Dorothy was acting as broker with White House aides to negotiate a pay-off, which apparently was agreed to be around $250,000, whilst at the same time she was also talking to journalists and members of Congress. It seems quite clear that John Dean, Council to the President, told Richard Nixon that she was “the savviest woman in the world. She had the whole picture together” – the implications being she was a dangerous woman, and that the White House, at the highest level, knew that.
One day, Dorothy Hunt, who was being used as a messenger for the White House to distribute Watergate “Slush monies”, got on a plane, together with a very clued up Watergate journalist, Michelle Clark, a Member of Congress and fifty or so other people, nine others of whom it later turned out were involved in Watergate.
She had just bought $250,000 of Life Insurance, the payee being Howard Hunt. The plane crashed landing in Chicago, killing almost everyone on board. She was certainly also carrying $10,000 in cash, although there seemed considerable evidence that up to $2 million of pay-out money and cheques was also with her, as well as the original copy of the papers which reputedly linked Nixon to Kennedy’s death.
This writer also pointed out that FBI agents were at the scene of the crash before the Fire Department, which received a call within one minute of the crash. The FBI later claimed that 12 agents reached the scene of the crash. Later it was revealed that there were over 50 agents searching through the wreckage.
It was completely irregular for the FBI to get involved in investigating a crash until invited in by the National Transportation Safety Board. The FBI director justified this action because it considered the accident to have been the result of sabotage. That raises two issues: (i) How were they able to get to the crash scene so quickly? (ii) Why did they believe Flight 553 had been a case of possible sabotage? This question is not answered by Freed, the writer, but it could be argued that it is possible to answer both questions with the same answer. The FBI had been told that Flight 553 was going to crash as it landed in Chicago.
Another writer has pointed out that the day after the crash, one of Nixon’s close White House aides Egil Krogh was appointed Undersecretary of Transportation, supervising the National Transportation Safety Board and the Federal Aviation Association - the two agencies charged with investigating the airline crash. A week later, Nixon's deputy assistant Alexander P. Butterfield was made the new head of the FAA. Coincidence?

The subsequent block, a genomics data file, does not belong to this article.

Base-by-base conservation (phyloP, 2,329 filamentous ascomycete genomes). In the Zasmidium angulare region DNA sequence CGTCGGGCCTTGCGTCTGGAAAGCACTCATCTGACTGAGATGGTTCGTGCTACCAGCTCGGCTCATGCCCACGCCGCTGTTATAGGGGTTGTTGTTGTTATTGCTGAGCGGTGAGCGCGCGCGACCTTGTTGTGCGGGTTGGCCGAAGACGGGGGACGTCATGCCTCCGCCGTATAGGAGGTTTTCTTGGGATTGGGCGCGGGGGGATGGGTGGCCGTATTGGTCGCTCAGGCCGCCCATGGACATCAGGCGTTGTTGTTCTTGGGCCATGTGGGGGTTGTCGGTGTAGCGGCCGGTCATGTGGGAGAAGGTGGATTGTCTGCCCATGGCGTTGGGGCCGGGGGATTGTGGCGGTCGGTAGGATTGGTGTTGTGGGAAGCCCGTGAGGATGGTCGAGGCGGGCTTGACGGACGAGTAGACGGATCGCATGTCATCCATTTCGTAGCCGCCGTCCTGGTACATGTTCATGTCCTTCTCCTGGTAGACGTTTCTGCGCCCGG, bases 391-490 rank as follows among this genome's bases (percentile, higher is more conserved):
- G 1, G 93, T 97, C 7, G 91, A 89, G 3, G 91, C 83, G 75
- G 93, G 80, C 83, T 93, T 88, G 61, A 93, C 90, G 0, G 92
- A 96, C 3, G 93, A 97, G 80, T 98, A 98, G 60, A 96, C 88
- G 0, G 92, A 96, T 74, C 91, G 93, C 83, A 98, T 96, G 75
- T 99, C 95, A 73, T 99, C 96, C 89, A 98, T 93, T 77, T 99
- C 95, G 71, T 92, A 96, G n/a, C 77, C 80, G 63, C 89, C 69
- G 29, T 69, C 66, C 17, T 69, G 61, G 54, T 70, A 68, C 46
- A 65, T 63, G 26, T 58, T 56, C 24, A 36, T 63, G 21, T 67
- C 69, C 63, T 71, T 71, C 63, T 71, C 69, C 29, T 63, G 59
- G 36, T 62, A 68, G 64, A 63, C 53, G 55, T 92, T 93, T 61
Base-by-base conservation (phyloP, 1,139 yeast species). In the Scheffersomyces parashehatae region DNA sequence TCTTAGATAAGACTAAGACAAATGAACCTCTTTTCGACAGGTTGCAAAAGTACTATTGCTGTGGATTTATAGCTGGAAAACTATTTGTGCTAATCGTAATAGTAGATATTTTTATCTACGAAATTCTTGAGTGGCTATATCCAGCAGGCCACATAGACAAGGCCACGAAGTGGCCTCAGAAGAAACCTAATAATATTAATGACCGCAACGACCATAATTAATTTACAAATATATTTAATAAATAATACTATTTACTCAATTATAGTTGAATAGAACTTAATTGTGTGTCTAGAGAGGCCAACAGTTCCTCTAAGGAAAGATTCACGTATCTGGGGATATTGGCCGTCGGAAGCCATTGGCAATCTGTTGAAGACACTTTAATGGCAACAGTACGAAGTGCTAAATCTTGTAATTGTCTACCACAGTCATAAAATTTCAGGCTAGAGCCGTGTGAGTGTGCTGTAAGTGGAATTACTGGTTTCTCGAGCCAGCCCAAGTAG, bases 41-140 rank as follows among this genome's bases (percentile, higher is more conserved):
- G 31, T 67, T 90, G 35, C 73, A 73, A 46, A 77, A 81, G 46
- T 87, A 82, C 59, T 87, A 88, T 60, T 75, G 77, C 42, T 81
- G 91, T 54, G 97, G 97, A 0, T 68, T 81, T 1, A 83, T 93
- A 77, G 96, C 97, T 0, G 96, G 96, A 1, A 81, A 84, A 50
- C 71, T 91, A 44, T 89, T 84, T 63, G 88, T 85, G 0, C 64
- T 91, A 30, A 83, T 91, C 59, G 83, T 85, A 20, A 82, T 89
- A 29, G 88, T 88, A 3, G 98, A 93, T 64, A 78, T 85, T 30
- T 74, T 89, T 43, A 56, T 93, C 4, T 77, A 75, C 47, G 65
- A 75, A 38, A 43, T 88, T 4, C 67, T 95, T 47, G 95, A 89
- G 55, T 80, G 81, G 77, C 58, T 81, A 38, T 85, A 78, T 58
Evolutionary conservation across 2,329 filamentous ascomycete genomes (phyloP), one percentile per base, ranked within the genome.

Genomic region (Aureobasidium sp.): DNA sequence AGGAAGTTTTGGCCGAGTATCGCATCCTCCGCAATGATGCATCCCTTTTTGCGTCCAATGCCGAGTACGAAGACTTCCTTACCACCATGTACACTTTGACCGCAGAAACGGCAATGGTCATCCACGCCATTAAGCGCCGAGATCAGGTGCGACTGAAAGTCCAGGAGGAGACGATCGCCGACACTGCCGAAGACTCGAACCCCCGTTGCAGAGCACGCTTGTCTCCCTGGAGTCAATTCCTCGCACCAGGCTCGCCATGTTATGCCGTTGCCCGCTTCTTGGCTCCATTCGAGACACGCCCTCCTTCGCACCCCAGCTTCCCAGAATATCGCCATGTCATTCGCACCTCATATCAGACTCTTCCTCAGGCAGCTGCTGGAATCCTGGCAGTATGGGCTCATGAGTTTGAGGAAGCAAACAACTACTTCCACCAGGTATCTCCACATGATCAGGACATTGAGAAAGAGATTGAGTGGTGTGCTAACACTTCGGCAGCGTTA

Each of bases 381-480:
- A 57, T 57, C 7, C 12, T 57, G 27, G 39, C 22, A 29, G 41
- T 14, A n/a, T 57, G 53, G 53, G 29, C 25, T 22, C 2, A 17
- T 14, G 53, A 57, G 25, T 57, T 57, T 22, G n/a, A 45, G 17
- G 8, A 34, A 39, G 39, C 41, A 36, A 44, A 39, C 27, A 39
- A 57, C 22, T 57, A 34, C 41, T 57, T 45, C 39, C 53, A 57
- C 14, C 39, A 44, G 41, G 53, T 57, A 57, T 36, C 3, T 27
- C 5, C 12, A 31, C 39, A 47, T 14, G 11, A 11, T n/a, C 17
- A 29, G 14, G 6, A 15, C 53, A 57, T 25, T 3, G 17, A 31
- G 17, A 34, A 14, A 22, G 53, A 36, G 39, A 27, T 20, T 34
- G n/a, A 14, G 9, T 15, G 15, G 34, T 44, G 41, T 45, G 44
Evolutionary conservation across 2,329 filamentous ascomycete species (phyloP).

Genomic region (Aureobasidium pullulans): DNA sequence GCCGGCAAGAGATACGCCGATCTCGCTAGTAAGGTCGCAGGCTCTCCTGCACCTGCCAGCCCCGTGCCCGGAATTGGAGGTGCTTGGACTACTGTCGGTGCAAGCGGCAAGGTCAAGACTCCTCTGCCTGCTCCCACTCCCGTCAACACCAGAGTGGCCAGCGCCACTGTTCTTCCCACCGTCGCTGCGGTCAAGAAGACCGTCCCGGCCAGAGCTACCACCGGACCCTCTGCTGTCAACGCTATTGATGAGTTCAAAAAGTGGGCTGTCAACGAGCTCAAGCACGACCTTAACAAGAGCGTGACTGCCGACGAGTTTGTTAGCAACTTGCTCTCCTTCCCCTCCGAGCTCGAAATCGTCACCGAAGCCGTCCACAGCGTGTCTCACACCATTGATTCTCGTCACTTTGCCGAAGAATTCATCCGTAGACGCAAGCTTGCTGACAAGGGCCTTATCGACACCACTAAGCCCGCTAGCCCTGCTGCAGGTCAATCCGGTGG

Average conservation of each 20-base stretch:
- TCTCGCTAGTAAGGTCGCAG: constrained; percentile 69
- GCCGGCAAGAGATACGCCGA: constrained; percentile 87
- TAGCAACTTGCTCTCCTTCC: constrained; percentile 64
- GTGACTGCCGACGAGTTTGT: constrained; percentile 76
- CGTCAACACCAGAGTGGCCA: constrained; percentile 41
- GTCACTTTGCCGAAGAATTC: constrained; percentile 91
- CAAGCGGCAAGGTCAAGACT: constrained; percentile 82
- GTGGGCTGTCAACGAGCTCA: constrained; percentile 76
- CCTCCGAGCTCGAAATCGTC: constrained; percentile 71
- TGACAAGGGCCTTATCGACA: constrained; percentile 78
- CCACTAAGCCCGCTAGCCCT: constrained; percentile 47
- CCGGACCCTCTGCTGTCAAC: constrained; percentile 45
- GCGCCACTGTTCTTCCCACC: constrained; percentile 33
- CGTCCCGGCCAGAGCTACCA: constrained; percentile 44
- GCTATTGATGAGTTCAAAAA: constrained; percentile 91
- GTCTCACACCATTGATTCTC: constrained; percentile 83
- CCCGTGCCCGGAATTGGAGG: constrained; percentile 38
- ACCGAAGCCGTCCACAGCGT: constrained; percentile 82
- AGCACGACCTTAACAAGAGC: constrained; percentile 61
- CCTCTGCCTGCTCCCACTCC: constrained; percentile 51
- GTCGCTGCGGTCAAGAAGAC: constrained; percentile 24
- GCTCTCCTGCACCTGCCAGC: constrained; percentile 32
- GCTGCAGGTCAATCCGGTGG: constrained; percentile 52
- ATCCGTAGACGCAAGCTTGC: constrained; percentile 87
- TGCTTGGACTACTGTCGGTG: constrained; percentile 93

When you delve into this story, there then seems to follow a continuing trickle of extremely convenient murders, which further adds to the mystery. Dorothy was rumoured to have been poisoned by cyanide during the flight, and her body was cremated with indecent haste, apparently following considerable pressure from CBS, the employer of the journalist travelling on the plane with Mrs Hunt – though just how a News organisation has any power to influence such a thing is beyond me. The undertaker who carried out the autopsy, was murdered shortly afterwards – a crime still “unsolved”.
Just to add to the mix, two or three other people, involved with the White House on other, non-Watergate matters, apparently received phone calls that day advising them not to go on the flight, or to take a later one.
Howard Hunt, who at the time of his wife’s death was under arrest, caved in following the crash, and pleaded guilty to his involvement in the burglary.
And it goes on – there’s more if you want to find it. See http://www.spartacus.schoolnet.co.uk/JFKhuntD.htm. It’s got the makings of a bloody good film, and as the real people involved die, perhaps there really still is more to come. Howard Hunt’s autobiography is, apparently, just about to be published …….
It does make the “Cash for Honours” issue a bit tame, but you never know. Watch this space.